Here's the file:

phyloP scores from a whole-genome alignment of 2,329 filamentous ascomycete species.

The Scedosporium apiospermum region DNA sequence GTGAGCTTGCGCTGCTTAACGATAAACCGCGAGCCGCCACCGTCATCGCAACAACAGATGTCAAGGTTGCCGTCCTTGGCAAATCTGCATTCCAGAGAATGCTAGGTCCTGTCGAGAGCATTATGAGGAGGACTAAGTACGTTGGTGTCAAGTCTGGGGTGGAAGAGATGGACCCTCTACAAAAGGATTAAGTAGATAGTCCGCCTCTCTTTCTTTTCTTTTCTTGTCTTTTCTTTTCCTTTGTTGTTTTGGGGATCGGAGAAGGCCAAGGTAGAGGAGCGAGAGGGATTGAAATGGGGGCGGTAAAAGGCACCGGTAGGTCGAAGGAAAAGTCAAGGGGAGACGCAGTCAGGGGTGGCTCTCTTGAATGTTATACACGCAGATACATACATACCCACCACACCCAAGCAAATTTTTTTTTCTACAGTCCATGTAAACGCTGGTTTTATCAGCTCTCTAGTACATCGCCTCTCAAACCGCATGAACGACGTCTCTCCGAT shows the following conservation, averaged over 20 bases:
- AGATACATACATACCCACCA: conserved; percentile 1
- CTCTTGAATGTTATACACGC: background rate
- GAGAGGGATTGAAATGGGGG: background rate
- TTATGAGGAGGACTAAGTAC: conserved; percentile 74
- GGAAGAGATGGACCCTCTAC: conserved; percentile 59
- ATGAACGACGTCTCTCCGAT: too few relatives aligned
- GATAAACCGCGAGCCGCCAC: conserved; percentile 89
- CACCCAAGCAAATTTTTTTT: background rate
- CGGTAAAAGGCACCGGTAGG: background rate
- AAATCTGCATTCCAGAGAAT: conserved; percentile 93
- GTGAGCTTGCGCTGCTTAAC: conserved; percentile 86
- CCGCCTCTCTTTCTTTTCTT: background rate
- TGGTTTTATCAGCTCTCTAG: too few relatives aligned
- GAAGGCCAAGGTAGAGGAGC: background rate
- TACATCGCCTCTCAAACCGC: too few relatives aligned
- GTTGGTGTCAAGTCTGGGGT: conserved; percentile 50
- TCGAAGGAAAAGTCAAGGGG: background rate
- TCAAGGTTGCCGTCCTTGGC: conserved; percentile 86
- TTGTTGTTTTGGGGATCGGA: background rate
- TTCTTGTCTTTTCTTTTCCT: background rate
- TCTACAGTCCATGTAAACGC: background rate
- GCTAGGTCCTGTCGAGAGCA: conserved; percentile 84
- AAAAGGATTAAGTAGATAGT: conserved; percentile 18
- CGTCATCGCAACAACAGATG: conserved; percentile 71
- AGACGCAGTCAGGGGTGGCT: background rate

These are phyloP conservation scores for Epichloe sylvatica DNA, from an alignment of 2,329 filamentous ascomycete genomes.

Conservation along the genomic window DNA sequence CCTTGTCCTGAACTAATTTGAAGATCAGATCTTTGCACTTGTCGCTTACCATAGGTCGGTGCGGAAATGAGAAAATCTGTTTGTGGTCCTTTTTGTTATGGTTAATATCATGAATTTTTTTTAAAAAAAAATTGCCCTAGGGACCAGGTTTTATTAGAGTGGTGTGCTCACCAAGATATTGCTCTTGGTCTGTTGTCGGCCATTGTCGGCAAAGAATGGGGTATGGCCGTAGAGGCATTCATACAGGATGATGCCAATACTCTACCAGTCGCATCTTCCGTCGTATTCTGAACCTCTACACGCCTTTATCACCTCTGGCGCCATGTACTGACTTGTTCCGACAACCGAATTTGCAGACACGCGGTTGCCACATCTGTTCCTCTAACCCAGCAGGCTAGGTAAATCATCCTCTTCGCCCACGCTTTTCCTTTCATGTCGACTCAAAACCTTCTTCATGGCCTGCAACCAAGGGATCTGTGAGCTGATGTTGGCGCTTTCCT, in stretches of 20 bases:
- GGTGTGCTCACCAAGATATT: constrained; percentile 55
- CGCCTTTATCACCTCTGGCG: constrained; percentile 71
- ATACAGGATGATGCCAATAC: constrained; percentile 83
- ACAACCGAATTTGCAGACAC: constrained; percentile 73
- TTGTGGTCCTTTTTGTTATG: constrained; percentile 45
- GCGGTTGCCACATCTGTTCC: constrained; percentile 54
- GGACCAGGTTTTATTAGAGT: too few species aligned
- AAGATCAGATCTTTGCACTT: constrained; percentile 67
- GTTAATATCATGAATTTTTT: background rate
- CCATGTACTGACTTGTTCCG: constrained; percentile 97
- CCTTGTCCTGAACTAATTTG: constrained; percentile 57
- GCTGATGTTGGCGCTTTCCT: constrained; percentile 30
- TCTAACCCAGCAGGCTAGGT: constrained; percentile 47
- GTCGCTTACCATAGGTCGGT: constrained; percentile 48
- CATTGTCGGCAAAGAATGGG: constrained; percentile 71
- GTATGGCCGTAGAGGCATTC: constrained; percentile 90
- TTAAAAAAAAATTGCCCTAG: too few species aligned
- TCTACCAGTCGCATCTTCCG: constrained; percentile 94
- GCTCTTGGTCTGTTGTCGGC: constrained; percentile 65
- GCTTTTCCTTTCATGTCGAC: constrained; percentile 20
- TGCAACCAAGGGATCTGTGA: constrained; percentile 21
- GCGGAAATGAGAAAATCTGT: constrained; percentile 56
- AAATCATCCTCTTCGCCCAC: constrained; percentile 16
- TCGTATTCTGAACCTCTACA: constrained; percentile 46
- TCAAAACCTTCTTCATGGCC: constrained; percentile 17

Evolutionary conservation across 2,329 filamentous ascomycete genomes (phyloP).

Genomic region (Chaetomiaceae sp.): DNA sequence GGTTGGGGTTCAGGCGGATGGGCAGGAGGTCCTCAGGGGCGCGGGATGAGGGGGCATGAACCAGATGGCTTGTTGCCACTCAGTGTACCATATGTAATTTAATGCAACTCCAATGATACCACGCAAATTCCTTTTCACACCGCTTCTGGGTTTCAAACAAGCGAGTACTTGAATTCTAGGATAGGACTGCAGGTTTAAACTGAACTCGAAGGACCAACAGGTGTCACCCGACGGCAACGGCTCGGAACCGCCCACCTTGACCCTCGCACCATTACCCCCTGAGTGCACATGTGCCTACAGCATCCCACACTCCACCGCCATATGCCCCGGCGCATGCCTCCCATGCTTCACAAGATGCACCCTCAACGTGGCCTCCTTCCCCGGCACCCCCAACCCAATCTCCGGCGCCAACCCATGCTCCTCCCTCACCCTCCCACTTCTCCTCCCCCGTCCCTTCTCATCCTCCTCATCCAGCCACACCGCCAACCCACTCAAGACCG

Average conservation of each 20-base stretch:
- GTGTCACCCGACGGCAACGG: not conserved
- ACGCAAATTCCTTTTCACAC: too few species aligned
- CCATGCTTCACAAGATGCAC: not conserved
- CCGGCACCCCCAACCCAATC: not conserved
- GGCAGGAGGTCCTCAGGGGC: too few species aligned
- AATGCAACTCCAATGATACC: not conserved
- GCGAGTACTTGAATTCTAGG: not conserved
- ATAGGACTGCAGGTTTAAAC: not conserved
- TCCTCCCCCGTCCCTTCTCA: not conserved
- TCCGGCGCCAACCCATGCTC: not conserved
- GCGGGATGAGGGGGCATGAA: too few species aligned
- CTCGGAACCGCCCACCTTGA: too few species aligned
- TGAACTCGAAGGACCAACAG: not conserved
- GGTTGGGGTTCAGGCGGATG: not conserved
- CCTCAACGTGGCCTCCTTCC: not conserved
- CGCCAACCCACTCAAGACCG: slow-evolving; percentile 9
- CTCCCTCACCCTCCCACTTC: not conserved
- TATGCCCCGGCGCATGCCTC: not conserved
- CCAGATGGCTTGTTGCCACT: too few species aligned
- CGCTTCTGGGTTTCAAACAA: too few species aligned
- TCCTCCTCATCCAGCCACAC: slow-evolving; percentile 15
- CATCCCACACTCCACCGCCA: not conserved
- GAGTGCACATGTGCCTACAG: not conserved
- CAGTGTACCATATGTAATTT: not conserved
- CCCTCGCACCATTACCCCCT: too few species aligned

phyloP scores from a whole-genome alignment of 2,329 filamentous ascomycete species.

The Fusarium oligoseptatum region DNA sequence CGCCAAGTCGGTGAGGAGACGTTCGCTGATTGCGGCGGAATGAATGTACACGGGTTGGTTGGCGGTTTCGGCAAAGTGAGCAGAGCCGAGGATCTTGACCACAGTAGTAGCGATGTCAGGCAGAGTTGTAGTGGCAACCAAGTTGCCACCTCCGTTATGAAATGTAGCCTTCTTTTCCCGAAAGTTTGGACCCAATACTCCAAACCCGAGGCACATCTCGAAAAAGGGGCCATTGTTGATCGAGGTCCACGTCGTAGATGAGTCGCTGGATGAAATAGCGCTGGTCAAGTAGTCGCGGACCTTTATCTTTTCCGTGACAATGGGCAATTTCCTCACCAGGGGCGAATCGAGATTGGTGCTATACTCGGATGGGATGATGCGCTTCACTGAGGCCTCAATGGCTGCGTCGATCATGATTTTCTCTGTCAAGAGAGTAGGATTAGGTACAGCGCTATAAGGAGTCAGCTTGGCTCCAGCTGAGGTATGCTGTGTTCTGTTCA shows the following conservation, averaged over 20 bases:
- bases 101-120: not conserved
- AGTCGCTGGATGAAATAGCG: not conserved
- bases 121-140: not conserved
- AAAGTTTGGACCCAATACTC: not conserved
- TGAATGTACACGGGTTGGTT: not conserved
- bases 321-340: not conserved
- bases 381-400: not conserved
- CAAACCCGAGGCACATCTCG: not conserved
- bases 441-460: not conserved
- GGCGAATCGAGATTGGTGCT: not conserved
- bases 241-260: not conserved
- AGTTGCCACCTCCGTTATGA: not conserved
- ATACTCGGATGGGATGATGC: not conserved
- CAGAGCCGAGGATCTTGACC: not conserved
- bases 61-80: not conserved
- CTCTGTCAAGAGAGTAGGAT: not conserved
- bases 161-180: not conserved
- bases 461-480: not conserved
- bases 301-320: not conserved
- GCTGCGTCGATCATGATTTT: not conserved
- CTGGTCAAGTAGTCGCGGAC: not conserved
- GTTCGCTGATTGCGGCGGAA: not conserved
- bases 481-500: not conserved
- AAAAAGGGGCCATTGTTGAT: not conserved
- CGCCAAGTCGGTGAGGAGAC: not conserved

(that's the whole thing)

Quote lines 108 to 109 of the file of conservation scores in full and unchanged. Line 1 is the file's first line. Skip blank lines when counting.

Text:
- AAAAAGGGGCCATTGTTGAT: not conserved
- CGCCAAGTCGGTGAGGAGAC: not conserved